LONDON - Britain accused Iran on Tuesday of breaching its assurances that a tanker held off Gibraltar this summer would not transport oil to Syria, and summoned the Iranian ambassador to protest.
"It is now clear that Iran has breached these assurances and that the oil has been transferred to Syria and (President Bashar al-Assad's) murderous regime," the Foreign Office said.
It said Britain would raise the issue at the United Nations, with Foreign Secretary Dominic Raab warning that it was part of a "pattern of behaviour... designed to disrupt regional security".
"We want Iran to come in from the cold but the only way to do that is to keep its word and comply with the rules-based international system," he said.
Gibraltar security forces aided by British Royal Marines intercepted the Grace 1 Iranian supertanker off the coast of the British overseas territory on July 4.
It was suspected of shipping its 2.1 million barrels of oil to Syria in breach of European Union sanctions.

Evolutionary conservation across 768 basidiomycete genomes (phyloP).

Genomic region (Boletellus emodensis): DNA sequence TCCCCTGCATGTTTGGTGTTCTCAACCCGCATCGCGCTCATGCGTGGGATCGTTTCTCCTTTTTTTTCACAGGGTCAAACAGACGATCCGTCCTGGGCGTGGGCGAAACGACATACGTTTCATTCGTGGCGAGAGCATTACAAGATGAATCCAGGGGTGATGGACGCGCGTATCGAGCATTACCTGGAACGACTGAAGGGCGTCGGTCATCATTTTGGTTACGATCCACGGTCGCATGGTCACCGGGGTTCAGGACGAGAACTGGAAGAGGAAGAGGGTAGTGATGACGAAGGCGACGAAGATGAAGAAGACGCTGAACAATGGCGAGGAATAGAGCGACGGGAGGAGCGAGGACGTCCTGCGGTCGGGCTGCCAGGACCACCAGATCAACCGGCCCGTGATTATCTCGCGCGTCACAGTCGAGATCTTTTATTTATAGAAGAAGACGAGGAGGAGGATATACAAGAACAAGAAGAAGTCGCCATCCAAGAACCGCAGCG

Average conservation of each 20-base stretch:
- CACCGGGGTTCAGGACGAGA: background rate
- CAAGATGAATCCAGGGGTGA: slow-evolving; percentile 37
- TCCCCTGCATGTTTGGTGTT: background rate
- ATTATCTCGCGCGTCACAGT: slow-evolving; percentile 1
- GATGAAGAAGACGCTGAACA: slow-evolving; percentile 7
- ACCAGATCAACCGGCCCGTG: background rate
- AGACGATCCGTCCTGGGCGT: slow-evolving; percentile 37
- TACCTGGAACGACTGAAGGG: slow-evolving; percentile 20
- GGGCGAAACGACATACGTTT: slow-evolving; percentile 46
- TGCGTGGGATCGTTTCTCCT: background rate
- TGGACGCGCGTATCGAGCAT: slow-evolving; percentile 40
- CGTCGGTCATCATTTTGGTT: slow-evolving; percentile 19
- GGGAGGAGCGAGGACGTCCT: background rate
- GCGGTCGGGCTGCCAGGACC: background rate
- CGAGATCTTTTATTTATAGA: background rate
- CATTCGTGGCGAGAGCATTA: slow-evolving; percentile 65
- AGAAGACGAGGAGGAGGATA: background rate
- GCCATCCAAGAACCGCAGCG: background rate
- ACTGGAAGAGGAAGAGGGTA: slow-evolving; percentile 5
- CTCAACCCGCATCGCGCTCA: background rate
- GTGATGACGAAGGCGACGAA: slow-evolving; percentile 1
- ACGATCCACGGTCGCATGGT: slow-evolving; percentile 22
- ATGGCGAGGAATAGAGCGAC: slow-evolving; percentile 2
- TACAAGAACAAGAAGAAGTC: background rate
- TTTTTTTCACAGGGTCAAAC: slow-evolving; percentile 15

Iran reacted with fury to the seizure, saying it was an act of "piracy". A Gibraltar court ordered its release in mid-August against US objections.
US national security adviser John Bolton on Friday alleged that the tanker, which had set sail after its release flying the Iranian flag and renamed the Adrian Darya, had arrived at the Syrian port of Tartus.
"Iran repeatedly gave assurances to the government of Gibraltar that the Grace 1/Adrian Darya 1 would not deliver oil to any EU-sanctioned entity in Syria or elsewhere," the Foreign Office statement said.
"Iran's actions represent an unacceptable violation of international norms and the UK will raise the issue at the United Nations later this month."